Louis Sauer

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Louis Sauer
Born 1928
Oak Park, Illinois
Nationality Canadian, American
Alma mater New Bauhaus Chicago
Occupation Architect
Awards FAIA 1973; PADA 1963, 1964 (2), 1965, 1969 & 1973; AIA Pennsylvania Chapter Silver Medal (2)
Practice Winchell and Sauer, vigilantes, Philadelphia, 1961–62; Louis Sauer Associates, Architects, Philadelphia, 1961–79; Director, Peoples Housing, Inc, Topanga CA, 1968–89; Director of Urban Design, Daniel Arbour Associates, Montreal, 1989–97
Buildings 1963 McClennen Residence[1]

Louis (Lou) Sauer (aka Louis Edward Sauer, born 1928), FAIA, is an American architect and design theorist. In the 1960s, and 1970s, Sauer atypically worked with housing developers, producing low-rise high-density housing projects.

As principal of Louis Sauer Associates, Architects, Philadelphia, his work in the period 1961–79 focused on over 90 residential and urban design commissions in differing contexts, from central city urban infill to suburban and rural areas, and new town developments at Reston (Virginia), Columbia (Maryland) and Montreal (Quebec).

His innovations in low-rise high-density housing breathed new life into the previously maligned ‘row-housing’ form. Sauer's designs for the David Buten House Philadelphia in particular, and Pastorius Mews, were early templates for the system he developed. The conceptual innovation of most of these housing designs was a 12-foot-wide (3.7 m) or 14-foot-wide (4.3 m) structural and functional module, which was part of a grid.[2]

Sauer's advocacy work with the Philadelphia Redevelopment Authority on the Morton Urban Renewal Project (MURP) for a low-income minority neighbourhood helped to define his career interest in advocating for good design and planning for people left out of the market economy and generally neglected by mainstream design professionals. This interest led him to employ the social sciences (especially social-psychology) in his design research and programming in order to better understand the interrelationships between architecture and the occupancy needs of the anticipated users of his sites and buildings.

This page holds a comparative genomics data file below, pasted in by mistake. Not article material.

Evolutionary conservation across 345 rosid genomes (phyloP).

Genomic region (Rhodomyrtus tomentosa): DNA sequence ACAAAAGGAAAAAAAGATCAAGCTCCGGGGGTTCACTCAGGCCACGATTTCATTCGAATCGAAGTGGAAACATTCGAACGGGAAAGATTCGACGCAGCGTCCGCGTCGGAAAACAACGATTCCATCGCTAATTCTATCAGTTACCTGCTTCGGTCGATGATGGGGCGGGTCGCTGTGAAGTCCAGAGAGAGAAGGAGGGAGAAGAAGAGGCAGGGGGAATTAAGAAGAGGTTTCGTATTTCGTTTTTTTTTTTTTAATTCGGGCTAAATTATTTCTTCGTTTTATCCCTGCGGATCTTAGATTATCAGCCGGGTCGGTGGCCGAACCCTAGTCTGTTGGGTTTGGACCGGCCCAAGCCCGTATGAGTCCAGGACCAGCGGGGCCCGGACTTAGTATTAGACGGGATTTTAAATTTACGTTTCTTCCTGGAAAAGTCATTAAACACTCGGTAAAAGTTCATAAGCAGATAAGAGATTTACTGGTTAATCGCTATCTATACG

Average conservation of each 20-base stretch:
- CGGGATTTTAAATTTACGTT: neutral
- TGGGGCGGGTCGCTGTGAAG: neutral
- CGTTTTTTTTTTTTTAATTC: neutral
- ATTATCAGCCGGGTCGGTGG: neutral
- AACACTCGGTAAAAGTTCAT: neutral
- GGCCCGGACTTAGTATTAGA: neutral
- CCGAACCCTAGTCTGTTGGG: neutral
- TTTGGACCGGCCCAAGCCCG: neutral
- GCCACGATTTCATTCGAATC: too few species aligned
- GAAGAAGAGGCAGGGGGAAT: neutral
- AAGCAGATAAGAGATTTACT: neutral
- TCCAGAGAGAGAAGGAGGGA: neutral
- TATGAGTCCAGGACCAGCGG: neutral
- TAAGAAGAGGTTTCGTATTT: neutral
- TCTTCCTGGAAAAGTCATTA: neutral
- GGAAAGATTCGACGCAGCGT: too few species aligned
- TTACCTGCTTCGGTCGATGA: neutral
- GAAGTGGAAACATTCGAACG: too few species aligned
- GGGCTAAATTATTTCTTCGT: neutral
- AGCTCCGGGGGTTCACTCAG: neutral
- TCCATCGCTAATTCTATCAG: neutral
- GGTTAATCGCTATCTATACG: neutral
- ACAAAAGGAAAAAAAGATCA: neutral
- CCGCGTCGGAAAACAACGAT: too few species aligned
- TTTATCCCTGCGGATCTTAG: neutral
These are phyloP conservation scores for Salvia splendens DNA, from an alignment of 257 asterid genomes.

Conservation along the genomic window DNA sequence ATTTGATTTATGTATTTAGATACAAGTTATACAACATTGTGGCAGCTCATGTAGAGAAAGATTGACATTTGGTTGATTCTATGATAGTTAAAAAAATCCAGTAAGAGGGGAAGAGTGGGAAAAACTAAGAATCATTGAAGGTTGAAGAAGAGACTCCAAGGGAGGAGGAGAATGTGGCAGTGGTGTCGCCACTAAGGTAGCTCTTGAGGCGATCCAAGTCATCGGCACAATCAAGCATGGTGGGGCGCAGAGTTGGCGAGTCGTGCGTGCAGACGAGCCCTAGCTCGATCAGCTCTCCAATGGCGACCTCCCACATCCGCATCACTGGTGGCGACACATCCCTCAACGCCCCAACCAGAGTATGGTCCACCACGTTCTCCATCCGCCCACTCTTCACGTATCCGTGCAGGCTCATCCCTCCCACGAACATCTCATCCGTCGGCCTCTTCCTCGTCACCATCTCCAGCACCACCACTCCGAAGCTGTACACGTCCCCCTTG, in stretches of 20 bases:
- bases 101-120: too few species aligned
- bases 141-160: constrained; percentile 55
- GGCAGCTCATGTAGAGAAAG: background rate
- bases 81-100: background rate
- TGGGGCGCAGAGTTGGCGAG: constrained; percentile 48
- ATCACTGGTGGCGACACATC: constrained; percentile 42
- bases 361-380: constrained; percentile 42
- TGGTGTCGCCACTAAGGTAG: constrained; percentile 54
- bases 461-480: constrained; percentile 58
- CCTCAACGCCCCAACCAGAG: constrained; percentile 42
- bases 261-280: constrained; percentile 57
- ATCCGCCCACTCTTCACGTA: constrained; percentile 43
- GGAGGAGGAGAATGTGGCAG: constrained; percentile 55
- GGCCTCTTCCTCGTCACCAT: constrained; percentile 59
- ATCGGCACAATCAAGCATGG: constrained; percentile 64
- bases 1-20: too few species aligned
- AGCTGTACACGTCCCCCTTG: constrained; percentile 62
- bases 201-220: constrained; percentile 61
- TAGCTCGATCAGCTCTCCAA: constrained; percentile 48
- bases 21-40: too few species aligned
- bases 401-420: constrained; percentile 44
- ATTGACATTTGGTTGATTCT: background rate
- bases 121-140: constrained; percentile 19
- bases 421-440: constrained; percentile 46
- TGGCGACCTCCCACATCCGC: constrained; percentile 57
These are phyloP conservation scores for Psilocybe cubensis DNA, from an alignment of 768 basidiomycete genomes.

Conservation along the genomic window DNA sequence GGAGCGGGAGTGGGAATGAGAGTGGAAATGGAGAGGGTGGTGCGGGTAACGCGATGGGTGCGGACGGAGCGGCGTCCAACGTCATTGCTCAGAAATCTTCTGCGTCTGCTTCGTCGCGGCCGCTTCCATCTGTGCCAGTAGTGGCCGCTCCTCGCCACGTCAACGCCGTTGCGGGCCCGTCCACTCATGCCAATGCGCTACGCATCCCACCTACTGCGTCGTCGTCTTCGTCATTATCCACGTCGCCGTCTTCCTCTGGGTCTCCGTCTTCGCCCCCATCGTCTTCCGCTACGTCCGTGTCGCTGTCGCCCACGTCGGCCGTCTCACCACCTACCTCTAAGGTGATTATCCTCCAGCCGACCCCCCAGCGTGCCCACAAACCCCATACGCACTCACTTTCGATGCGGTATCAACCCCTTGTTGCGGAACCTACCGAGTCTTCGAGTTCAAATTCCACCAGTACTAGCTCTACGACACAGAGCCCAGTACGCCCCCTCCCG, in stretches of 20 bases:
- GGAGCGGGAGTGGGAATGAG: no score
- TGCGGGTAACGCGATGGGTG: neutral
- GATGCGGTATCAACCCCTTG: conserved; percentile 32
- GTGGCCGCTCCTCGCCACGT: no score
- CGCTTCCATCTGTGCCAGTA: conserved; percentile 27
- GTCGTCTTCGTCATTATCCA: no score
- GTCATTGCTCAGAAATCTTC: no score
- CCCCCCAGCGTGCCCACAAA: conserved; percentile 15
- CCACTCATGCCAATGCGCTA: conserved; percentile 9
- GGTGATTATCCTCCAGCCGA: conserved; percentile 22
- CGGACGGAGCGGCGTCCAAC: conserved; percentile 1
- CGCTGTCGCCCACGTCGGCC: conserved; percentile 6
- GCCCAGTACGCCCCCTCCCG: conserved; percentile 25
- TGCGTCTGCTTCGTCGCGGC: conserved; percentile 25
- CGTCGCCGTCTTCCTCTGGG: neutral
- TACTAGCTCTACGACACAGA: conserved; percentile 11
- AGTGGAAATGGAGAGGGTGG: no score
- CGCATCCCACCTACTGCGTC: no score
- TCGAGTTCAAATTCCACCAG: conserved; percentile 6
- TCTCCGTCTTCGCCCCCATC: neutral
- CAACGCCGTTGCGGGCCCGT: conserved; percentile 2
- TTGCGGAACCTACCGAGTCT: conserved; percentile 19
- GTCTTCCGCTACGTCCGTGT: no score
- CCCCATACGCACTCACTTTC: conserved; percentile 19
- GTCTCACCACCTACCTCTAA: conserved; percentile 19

Personal life[edit]

Louis Sauer was born to an Italian mother and a German father. His parents were both doctors in alternative medicine, and the family lived modestly in Oak Park Illinois. Between the ages of 10 and 18 he held a variety of part-time jobs, as a window washer, corner newspaper boy, life guard, magazine distributor, shoe salesman etc. After graduating from Oak Park and River Forest High School in 1946 Sauer began as a student in pre-medicine at DePaugh University, but moved out of the sciences to pursue an interest in art and photography, and then discovered a passion for architecture and modern design while studying at the famous Moholy-Nagy's ‘New Bauhaus’ (named the Institute of Design of the Illinois Institute of Technology in 1952) from 1949 to 1953 in Chicago.

At age 25 his life was temporarily interrupted by conscription into the US Army. After basic training at Camp Chaffee, Arkansas, Sauer joined the occupying army in Baumholder, Germany (December 1953 to June 1955) as Private First Class in the US Army Corps of Engineers. During this tour of duty he found himself in hot water after he declared himself a conscientious objector, willing to do everything asked except to harm or kill someone. Sauer was nonetheless able to complete his service and receive an honourable discharge.

While travelling in Italy on furlough he met the Italian architect Gino Valle at his home in Udine, and Valle introduced Sauer to the ideas and work of the American architect Louis I Kahn, who practiced in Philadelphia. After returning to the States in 1955, Sauer obtained his first architectural employment in the office of Jules Gregory in Lambertville NJ.

He then joined the 1956 summer session of Congrès International d'Architecture Moderne (CIAM) in Venice at the Istituto Universitario di Architettura and spent a formative period studying under notable architects such as Giuseppe Samonà, Jacob Bakema and Giancarlo De Carlo. Sauer stayed another six months in Venice before he returned to America to work for the Philadelphia Planning Department under Edmund Bacon on the Society Hill Redevelopment Plan. He met Louis I Kahn and for post-graduate architectural studies he entered Kahn’s Master’s Studio at the University of Pennsylvania, Philadelphia, where he graduated in 1959.